• Variant creates ‘rough couple of months’ for industry
• Cancellations ‘going down’, online searches off 50%
• Out Island hotels targeting 86% of ‘19 room revenue
By NEIL HARTNELL
Tribune Business Editor
Tourism’s hoped-for return to 2019 business volumes this year has been “pushed back” several months by Omicron with Internet searches for The Bahamas now “half” of pre-COVID levels.
Fred Lounsberry, the Nassau/Paradise Island Promotion Board’s president, told yesterday’s Bahamas Business Outlook conference that the industry was working feverishly to regain pre-Christmas “momentum” that had been disrupted by the new COVID variant and market confusion over the Government’s constantly changing entry/testing protocols.
Revealing that he had been told visitor cancellations “have gone down”, and bookings are improving, he nevertheless voiced optimism that the tourism industry would finish “close” to 2019 numbers for the 2022 full-year despite having to endure “a rough couple of months” due to the ongoing pandemic.
Others were more optimistic. Robert Sands, the Bahamas Hotel and Tourism Association’s (BHTA) president, that he was “bullish on 2022” and predicted that it was “going to be a banner year for The Bahamas”.
And Kerry Fountain, the Bahama Out Islands Promotion Board’s executive director, told conference attendees he was forecasting that member properties will collectively generate room nights sold equivalent to 96 percent of what they achieved in 2019. As for total room revenues, he is predicting they will be 86 percent of what was achieved in that last pre-COVID year.
“Short-term, obviously we’re getting through this rough patch of water we’re dealing with right now with Omicron, its impact on travel and communicating the benefits of the destination to customers to build demand,” Mr Lounsberry said. “We are seeing short term impact as we go through the next few weeks. Short-term we have to build back demand, which impacts airlift short-term and long-term......
“We continue to build the story and narrative for groups. Groups are a critical piece of the tourism pie that have suffered greatly. They continue to show support for the destination, but obviously what is going on now is going to push that back.”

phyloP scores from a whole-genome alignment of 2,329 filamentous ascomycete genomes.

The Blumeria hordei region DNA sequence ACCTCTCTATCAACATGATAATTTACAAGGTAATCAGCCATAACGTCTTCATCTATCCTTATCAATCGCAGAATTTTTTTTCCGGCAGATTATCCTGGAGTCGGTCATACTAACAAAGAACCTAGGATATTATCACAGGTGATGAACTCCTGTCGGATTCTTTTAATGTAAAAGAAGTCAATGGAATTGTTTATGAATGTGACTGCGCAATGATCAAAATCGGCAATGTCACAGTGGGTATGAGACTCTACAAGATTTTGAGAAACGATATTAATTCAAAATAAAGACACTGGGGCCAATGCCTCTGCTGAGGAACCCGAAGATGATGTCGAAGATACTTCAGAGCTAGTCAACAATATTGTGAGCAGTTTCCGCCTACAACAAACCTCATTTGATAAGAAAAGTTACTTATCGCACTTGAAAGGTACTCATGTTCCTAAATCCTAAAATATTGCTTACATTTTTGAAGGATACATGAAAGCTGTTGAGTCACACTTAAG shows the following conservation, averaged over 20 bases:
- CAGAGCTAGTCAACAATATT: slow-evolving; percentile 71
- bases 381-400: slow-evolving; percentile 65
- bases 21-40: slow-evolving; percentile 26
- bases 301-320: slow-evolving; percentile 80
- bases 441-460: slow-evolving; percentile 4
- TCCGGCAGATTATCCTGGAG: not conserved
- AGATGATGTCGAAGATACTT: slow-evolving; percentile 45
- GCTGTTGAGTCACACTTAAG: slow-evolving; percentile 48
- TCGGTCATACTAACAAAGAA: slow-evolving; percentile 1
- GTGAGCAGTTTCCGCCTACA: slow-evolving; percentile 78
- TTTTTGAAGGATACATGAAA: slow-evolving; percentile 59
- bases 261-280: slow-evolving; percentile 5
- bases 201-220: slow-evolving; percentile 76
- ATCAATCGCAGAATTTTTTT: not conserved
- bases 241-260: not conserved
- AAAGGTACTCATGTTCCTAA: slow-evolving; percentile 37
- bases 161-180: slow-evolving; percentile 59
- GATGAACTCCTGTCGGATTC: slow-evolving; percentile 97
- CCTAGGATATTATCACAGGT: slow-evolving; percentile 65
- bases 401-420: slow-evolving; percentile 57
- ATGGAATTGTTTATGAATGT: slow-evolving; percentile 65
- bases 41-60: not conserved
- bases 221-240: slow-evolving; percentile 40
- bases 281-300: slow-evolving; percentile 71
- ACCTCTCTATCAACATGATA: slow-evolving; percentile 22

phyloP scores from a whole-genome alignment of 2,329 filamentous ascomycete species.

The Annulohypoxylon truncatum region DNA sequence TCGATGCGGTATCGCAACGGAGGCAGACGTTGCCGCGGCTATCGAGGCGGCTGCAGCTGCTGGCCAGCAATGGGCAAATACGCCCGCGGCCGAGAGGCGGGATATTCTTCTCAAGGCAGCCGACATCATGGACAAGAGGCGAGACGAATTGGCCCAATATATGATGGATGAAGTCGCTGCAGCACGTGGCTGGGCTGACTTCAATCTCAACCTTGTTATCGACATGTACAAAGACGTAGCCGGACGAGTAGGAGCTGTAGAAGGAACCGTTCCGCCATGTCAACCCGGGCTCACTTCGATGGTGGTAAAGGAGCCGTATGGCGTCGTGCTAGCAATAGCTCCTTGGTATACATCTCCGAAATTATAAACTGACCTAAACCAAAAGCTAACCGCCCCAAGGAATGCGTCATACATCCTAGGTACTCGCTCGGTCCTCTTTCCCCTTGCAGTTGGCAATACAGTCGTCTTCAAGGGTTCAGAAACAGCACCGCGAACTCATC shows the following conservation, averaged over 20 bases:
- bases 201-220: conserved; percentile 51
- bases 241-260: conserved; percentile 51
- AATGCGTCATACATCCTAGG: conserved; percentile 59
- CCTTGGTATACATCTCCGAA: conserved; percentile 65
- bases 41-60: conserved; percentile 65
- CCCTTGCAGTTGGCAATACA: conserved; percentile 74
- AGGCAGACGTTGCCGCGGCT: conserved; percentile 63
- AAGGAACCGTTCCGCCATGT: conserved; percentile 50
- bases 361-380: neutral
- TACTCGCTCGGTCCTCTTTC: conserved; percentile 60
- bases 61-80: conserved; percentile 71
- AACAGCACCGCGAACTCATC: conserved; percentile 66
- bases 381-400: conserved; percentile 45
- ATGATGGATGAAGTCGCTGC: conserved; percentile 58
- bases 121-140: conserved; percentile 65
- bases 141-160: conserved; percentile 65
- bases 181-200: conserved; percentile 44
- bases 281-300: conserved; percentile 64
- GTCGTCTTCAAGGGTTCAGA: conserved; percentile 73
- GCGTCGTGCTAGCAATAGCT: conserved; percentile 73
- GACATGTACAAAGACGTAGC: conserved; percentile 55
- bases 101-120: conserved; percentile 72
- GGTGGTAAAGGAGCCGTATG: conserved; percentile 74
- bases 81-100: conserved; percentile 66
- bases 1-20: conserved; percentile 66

Pre-COVID, groups, meeting and conventions accounted for around 30-40 percent of all business for major Bahamian resorts with conference centres, representing a solid and predictable booking block around which other guests are fitted. However, this market segment is arguably the one COVID has impacted most of all given the need to social distance and meet other health protocols.
However, Mr Lounsberry said Omicron’s impact has not just been confined to The Bahamas’ group business. “We’ve all talked about 2019 [numbers] being back in 2022 and, quite frankly, that’s been pushed back,” he added. “We had good momentum going into the end of the year, which saw everybody quite optimistic, and then came Omicron and testing challenges with that.”
Referring to traveller confusion over the revised COVID testing and entry protocols that The Bahamas released before Christmas, and which the Government subsequently altered by abandoning RT-PCR tests for vaccinated travellers, the Nassau/Paradise Island Promotion Board chief said it was critical not to put “unnecessary” obstacles and impediments in the way of visitors.
Mr Lounsberry said “literally the phone starts ringing” the moment any such entry/testing protocol changes are announced, and the Bahamian tourism industry needs sufficient time to alert its airline and travel partners so they can communicate the adjustments to their customers.